• the maintenance of "necessary protection" for those who may be affected,

  • the adequacy of public consultation,

  • the extent of the burden to be lifted,

  • financial implications and

  • compliance with European law.

The House of Lords: Select Committee on Delegated Powers and Regulatory Reform


(“the Jellicoe

In 1992 there was growing disquiet “over the problem of wide and sometimes ill-defined order-making powers which give ministers unlimited discretion” which lead to what is now called the Select Committee on Delegated Powers and Regulatory Reform Committee is appointed by the House of Lords in each session to report on:

  • any inappropriately delegate legislative power,

  • inappropriate level of parliamentary scrutiny;

  • orders under the Regulatory Reform Act 2001, and the functions performed in respect of other instruments by the Joint Committee on Statutory Instruments.

The draft Orders are subject to a thorough and complex procedure

When they are approved by both Houses, they are made by the Minister responsible and are then printed and published as Statutory Instruments by the Stationery Office.


Remedial Orders under the Human Rights Act 1998

The procedure followed is similar to that for regulatory reform orders

If a court makes a declaration of incompatibility with the European Convention on Human Rights in relation to a statute, the Government is able to propose draft Orders or make Orders to amend primary legislation in order to remove any incompatibility.


An example of a remedial order is given here

It corrects an unfairness in Courts Martial where the Judge Advocate of a Naval Court Martial was appointed by Naval officers (unlike the Army and the Air Force), this lead to an appeal to the UCtHR - Grieves v United Kingdom [2003] ECtHR - which declared that such a Naval tribunal was not 'independent' as required by Article 6 of the Convention. 


The Remedial Order provides that Judge Advocate of Her Majesty's Fleet, a civilian, will now appoint judicial officers and judge advocates.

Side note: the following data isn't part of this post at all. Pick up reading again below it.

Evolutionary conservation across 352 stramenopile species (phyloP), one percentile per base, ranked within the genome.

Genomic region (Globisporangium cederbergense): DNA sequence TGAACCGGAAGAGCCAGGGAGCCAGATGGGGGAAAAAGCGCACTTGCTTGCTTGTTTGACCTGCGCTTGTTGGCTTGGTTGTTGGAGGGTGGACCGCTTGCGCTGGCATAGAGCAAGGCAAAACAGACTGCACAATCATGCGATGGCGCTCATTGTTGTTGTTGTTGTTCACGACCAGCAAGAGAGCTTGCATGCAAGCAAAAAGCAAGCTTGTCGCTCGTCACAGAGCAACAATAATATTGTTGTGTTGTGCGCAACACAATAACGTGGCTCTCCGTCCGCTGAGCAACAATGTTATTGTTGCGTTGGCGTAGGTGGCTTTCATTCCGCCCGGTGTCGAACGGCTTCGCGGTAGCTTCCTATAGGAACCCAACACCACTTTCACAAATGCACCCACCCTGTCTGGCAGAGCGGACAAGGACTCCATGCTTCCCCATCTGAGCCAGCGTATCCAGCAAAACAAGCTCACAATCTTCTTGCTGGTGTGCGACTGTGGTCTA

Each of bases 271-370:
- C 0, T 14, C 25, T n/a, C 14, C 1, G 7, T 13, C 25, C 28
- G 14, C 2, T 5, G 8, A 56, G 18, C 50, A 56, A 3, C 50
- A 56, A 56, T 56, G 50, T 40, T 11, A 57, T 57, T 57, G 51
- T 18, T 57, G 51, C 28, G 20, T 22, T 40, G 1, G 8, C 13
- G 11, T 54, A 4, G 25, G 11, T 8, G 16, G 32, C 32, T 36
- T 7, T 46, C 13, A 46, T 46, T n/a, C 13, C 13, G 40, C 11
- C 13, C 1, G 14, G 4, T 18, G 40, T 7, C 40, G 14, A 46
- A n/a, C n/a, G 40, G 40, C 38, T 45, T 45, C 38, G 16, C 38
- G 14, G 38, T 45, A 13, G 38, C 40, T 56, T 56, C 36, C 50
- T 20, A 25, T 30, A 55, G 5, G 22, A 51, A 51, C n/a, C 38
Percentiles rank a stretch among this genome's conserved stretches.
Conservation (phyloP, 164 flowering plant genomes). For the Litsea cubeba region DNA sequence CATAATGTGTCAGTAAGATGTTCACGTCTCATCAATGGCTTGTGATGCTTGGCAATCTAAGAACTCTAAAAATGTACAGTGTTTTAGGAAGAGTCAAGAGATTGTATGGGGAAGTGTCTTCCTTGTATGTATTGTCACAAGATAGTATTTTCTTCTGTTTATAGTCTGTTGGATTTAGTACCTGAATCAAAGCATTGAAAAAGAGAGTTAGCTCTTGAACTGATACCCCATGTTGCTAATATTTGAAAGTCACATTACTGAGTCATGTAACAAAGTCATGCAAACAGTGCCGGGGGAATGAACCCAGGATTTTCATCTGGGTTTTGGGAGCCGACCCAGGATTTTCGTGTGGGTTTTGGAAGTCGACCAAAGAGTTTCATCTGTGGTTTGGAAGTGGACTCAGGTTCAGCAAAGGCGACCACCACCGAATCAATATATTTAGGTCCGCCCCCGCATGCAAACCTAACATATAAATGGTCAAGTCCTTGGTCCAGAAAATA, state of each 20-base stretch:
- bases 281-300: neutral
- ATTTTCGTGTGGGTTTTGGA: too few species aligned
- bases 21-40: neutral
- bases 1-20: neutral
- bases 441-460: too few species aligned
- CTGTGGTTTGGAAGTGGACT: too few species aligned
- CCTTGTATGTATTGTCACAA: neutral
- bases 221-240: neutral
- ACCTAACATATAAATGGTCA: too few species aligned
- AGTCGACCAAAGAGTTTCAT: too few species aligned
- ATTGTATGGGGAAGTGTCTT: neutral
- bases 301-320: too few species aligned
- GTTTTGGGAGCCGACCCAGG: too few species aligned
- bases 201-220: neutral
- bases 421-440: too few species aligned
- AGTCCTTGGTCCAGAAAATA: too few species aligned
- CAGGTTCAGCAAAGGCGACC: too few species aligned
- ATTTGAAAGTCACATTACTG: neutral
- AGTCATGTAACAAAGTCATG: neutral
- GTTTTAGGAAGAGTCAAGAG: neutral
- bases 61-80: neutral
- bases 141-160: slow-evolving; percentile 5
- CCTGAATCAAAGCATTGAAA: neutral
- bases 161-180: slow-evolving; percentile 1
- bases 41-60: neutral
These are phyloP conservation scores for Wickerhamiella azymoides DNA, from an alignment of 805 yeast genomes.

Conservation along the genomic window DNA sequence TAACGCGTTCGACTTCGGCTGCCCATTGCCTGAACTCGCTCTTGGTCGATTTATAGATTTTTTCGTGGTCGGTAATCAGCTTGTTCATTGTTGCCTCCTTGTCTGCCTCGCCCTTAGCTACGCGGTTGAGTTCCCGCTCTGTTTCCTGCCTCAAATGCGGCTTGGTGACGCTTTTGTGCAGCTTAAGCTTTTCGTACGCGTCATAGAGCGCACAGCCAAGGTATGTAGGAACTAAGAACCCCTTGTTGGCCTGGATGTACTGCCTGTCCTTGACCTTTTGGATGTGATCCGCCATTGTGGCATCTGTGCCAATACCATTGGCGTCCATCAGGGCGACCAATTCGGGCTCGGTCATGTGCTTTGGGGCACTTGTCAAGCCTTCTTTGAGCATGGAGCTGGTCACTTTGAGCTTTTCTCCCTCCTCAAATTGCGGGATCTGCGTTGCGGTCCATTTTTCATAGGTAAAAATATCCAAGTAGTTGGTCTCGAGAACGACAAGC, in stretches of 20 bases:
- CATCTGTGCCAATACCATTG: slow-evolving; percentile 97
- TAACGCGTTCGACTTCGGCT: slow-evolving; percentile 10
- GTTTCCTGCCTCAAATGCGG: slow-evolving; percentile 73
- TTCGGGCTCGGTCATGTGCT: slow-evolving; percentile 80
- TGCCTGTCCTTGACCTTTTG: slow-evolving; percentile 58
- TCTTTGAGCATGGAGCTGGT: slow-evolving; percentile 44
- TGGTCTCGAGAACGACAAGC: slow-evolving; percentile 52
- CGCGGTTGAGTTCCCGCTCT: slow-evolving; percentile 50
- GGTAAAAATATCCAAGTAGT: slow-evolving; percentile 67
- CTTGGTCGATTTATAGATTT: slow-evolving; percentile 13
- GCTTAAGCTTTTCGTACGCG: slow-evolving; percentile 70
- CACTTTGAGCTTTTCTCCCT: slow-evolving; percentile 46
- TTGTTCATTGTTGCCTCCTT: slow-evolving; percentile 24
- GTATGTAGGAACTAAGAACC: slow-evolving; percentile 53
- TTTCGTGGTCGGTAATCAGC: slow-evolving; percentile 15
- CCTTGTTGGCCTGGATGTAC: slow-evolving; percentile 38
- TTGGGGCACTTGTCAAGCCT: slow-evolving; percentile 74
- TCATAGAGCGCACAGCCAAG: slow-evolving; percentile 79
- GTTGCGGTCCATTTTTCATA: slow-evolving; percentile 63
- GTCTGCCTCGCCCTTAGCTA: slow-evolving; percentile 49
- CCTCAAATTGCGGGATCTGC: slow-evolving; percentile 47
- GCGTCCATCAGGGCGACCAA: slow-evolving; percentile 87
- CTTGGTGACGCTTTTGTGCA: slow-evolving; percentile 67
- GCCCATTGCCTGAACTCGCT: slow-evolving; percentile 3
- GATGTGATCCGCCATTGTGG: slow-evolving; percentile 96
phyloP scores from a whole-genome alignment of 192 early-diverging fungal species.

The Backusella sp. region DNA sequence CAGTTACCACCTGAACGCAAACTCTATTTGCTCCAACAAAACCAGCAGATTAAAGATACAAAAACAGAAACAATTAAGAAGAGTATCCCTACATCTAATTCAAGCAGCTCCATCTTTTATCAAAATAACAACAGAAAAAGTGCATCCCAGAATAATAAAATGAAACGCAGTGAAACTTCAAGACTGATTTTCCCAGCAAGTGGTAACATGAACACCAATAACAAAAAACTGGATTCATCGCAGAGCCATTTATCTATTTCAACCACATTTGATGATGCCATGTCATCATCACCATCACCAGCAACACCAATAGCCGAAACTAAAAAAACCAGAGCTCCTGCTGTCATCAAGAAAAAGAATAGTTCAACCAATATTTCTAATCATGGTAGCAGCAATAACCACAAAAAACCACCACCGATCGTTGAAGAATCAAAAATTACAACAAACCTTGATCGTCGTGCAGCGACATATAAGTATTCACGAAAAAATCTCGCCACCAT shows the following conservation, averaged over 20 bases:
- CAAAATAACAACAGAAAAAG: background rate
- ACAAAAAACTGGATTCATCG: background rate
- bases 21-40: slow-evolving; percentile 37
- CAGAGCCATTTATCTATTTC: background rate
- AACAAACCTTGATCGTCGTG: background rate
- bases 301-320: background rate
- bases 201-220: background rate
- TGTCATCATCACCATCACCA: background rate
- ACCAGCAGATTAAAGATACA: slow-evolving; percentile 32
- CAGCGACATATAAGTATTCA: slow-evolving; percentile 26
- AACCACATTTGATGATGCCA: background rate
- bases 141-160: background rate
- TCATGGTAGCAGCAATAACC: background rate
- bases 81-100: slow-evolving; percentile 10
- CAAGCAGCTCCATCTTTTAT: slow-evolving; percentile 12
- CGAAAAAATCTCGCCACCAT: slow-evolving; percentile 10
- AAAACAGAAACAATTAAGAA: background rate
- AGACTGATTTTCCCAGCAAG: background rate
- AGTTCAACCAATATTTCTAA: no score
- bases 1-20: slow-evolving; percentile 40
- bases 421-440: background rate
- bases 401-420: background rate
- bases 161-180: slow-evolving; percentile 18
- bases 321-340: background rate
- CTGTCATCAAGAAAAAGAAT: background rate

Once laid before Parliament it has 120 days before it becomes a permanent piece of legislation.


So, a resolution has to be passed by each House of Parliament approving the Order.


Remedial Orders - procedure, proposal 60 day period.

First, a Minister must lay a proposal for a draft remedial order before Parliament.


The proposal must be accompanied by an explanation of the circumstances that led to the need for the proposal.


The same 60 day period as for regulatory reform orders applies during which representations may be made on the order.


Also, during this period, the Joint Committee on Human Rights must report on whether an order in the same terms as the proposal should be laid.


Draft order another 60 day period.

At the end of this first sixty day period, the Minister may lay a draft remedial order.


There is then a further 60 days period after which a motion may be moved to approve the draft order.


Again, the Joint Committee must report on whether the draft order should be approved.


Once this order is approved by both Houses the Order may be made and brought into effect.


Urgent procedure

There is also an urgent procedure for remedial orders where the order is made at the same time as it is laid before Parliament.


Other Ministerial Orders

Ministers also create Orders in Council in the guise of delegated legislation either under an Act or by Royal Prerogative.